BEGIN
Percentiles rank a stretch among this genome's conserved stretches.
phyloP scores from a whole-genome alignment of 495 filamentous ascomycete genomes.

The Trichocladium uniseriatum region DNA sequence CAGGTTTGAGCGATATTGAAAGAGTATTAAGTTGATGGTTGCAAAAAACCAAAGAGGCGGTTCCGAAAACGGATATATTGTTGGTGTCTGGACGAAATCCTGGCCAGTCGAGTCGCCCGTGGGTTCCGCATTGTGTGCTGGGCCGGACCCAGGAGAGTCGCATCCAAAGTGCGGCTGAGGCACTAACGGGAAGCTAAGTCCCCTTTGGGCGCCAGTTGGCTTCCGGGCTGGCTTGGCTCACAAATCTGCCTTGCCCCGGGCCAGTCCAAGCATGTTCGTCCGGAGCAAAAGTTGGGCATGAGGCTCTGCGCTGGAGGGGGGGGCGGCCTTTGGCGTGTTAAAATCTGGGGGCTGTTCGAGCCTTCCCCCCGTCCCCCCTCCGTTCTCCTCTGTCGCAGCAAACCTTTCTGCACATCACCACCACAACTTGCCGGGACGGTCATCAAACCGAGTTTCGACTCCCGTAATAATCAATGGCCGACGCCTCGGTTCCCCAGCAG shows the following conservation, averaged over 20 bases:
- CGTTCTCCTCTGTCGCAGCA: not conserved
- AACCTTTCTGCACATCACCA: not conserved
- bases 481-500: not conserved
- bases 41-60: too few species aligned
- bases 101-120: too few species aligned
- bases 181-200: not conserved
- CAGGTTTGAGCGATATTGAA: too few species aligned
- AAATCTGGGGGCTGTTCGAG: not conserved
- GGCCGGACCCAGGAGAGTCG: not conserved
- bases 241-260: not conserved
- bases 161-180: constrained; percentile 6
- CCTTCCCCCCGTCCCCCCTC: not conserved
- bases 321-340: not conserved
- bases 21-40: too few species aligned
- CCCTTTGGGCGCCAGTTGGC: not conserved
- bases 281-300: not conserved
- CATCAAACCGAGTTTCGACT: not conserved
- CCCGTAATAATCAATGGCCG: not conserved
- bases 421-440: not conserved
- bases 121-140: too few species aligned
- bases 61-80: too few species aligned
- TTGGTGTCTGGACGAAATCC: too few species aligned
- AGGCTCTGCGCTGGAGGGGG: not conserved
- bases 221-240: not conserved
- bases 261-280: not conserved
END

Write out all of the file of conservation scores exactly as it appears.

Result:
Percentiles rank a stretch among this genome's conserved stretches.
phyloP scores from a whole-genome alignment of 495 filamentous ascomycete genomes.

The Trichocladium uniseriatum region DNA sequence CAGGTTTGAGCGATATTGAAAGAGTATTAAGTTGATGGTTGCAAAAAACCAAAGAGGCGGTTCCGAAAACGGATATATTGTTGGTGTCTGGACGAAATCCTGGCCAGTCGAGTCGCCCGTGGGTTCCGCATTGTGTGCTGGGCCGGACCCAGGAGAGTCGCATCCAAAGTGCGGCTGAGGCACTAACGGGAAGCTAAGTCCCCTTTGGGCGCCAGTTGGCTTCCGGGCTGGCTTGGCTCACAAATCTGCCTTGCCCCGGGCCAGTCCAAGCATGTTCGTCCGGAGCAAAAGTTGGGCATGAGGCTCTGCGCTGGAGGGGGGGGCGGCCTTTGGCGTGTTAAAATCTGGGGGCTGTTCGAGCCTTCCCCCCGTCCCCCCTCCGTTCTCCTCTGTCGCAGCAAACCTTTCTGCACATCACCACCACAACTTGCCGGGACGGTCATCAAACCGAGTTTCGACTCCCGTAATAATCAATGGCCGACGCCTCGGTTCCCCAGCAG shows the following conservation, averaged over 20 bases:
- CGTTCTCCTCTGTCGCAGCA: not conserved
- AACCTTTCTGCACATCACCA: not conserved
- bases 481-500: not conserved
- bases 41-60: too few species aligned
- bases 101-120: too few species aligned
- bases 181-200: not conserved
- CAGGTTTGAGCGATATTGAA: too few species aligned
- AAATCTGGGGGCTGTTCGAG: not conserved
- GGCCGGACCCAGGAGAGTCG: not conserved
- bases 241-260: not conserved
- bases 161-180: constrained; percentile 6
- CCTTCCCCCCGTCCCCCCTC: not conserved
- bases 321-340: not conserved
- bases 21-40: too few species aligned
- CCCTTTGGGCGCCAGTTGGC: not conserved
- bases 281-300: not conserved
- CATCAAACCGAGTTTCGACT: not conserved
- CCCGTAATAATCAATGGCCG: not conserved
- bases 421-440: not conserved
- bases 121-140: too few species aligned
- bases 61-80: too few species aligned
- TTGGTGTCTGGACGAAATCC: too few species aligned
- AGGCTCTGCGCTGGAGGGGG: not conserved
- bases 221-240: not conserved
- bases 261-280: not conserved